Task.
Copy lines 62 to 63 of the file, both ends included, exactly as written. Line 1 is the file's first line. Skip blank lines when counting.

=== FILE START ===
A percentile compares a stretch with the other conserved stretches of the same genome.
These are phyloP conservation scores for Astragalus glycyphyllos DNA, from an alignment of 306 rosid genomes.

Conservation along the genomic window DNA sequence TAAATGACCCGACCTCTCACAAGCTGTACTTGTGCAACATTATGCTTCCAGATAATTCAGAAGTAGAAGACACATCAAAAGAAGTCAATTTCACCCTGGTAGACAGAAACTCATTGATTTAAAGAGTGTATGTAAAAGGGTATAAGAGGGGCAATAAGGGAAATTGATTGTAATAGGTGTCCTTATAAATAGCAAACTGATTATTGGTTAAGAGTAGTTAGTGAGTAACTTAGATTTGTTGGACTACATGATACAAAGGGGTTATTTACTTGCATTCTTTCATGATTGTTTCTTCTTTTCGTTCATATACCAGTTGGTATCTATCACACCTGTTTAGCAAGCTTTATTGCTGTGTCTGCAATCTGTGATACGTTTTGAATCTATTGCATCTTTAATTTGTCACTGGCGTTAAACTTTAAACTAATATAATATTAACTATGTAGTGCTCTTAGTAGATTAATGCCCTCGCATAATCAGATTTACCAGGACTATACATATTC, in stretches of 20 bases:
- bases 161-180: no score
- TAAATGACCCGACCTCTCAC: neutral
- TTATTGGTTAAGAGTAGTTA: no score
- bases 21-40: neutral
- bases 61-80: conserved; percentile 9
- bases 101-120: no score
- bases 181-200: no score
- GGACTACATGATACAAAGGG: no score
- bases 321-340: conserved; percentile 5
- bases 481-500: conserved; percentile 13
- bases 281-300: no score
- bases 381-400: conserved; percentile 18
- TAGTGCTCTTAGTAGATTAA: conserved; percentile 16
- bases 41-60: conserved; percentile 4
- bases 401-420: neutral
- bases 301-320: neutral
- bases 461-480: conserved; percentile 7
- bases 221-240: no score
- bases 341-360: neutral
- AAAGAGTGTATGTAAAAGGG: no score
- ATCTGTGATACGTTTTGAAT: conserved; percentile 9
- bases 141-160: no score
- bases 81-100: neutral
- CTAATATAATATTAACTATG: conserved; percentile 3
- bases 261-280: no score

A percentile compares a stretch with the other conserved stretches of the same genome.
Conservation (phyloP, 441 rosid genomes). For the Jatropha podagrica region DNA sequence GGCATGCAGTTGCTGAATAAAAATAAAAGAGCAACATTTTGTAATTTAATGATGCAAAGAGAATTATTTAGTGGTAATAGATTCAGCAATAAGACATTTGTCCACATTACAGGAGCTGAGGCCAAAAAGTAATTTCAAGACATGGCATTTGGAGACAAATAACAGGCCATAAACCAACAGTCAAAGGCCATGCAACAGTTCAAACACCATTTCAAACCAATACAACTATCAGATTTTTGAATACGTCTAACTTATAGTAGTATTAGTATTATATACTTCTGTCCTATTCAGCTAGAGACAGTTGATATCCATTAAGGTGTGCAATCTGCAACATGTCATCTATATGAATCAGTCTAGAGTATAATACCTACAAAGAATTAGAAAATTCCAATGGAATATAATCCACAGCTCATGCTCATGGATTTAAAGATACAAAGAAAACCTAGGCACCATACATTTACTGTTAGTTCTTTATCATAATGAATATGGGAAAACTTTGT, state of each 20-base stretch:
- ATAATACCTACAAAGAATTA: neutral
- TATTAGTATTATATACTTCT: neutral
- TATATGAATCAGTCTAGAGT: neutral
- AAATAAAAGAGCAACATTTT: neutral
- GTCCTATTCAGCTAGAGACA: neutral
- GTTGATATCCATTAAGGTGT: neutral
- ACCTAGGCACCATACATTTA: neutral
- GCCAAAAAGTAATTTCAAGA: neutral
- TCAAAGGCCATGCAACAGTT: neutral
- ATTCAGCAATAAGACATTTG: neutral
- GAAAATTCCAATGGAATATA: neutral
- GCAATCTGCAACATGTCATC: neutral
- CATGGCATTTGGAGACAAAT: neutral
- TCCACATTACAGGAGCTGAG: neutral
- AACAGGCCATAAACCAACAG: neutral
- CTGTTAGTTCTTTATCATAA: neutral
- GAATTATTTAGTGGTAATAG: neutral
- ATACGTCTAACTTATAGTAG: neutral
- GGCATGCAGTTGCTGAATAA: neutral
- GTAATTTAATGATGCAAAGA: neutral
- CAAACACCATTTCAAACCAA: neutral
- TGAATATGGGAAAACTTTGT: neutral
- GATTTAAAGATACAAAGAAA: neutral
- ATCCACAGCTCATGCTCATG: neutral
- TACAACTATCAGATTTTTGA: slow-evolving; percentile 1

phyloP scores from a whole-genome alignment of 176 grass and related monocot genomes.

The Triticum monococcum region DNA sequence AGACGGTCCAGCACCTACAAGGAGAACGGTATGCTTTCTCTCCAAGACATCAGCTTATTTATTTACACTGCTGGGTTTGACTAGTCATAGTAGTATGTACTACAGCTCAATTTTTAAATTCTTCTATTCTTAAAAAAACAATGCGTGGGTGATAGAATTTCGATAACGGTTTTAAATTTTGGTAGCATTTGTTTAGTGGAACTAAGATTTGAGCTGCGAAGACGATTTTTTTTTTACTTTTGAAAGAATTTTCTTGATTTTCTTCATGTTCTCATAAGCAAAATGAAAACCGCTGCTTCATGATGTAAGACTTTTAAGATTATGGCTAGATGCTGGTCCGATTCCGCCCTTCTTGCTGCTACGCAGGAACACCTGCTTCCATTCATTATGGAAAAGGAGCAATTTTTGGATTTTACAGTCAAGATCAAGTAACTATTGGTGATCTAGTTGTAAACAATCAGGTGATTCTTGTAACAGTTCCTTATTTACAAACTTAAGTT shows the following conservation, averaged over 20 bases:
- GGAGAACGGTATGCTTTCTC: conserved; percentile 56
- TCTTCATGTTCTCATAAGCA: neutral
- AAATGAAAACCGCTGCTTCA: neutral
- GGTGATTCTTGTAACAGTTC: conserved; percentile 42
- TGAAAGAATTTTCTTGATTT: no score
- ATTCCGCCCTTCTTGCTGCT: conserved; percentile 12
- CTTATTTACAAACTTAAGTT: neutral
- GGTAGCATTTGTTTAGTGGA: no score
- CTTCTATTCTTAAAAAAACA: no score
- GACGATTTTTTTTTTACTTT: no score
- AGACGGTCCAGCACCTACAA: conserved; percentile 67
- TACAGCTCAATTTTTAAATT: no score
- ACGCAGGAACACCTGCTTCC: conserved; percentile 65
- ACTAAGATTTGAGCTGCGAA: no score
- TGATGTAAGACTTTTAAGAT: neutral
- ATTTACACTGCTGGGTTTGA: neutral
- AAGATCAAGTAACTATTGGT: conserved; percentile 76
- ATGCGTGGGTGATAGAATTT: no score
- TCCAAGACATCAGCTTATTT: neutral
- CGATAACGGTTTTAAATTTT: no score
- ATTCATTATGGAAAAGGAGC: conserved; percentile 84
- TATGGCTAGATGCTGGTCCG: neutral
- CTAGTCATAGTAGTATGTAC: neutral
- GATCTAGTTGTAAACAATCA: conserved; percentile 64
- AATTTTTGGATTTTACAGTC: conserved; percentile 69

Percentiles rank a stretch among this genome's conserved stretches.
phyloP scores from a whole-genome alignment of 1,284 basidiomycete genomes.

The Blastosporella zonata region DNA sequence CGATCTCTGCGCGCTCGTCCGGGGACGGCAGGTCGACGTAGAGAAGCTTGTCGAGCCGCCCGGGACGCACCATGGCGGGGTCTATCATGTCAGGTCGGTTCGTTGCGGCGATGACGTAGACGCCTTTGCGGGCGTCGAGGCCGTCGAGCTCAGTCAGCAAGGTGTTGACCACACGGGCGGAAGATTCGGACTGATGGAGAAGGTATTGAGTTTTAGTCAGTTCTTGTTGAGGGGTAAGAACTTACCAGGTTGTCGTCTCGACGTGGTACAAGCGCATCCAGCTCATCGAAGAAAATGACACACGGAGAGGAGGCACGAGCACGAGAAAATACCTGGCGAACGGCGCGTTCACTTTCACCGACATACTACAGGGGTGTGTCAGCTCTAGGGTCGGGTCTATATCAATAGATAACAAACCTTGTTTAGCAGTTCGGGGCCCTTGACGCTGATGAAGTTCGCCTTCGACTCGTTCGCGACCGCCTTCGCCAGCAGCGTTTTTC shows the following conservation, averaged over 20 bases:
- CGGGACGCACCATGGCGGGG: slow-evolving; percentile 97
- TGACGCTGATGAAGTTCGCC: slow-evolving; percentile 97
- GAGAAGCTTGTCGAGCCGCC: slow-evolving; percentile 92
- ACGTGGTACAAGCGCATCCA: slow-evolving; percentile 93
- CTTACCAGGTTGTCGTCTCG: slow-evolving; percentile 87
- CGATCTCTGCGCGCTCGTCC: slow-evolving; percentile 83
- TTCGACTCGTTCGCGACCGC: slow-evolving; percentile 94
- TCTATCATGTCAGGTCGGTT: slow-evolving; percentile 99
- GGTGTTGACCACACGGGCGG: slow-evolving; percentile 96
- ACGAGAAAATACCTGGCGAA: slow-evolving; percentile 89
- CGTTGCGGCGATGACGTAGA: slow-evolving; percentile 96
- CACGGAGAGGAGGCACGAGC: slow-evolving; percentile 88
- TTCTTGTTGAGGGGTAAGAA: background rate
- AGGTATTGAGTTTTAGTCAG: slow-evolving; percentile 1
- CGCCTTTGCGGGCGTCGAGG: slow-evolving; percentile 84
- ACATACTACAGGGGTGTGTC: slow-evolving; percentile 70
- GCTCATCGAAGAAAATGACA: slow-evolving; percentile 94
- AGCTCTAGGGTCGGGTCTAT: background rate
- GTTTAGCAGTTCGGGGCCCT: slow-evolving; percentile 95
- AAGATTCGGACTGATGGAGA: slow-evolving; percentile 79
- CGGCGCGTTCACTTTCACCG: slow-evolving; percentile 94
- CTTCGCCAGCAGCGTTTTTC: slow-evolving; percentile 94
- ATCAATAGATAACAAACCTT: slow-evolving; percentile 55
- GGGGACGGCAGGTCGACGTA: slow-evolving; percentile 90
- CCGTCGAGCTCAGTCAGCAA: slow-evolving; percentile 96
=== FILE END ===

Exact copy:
- TGAAAGAATTTTCTTGATTT: no score
- ATTCCGCCCTTCTTGCTGCT: conserved; percentile 12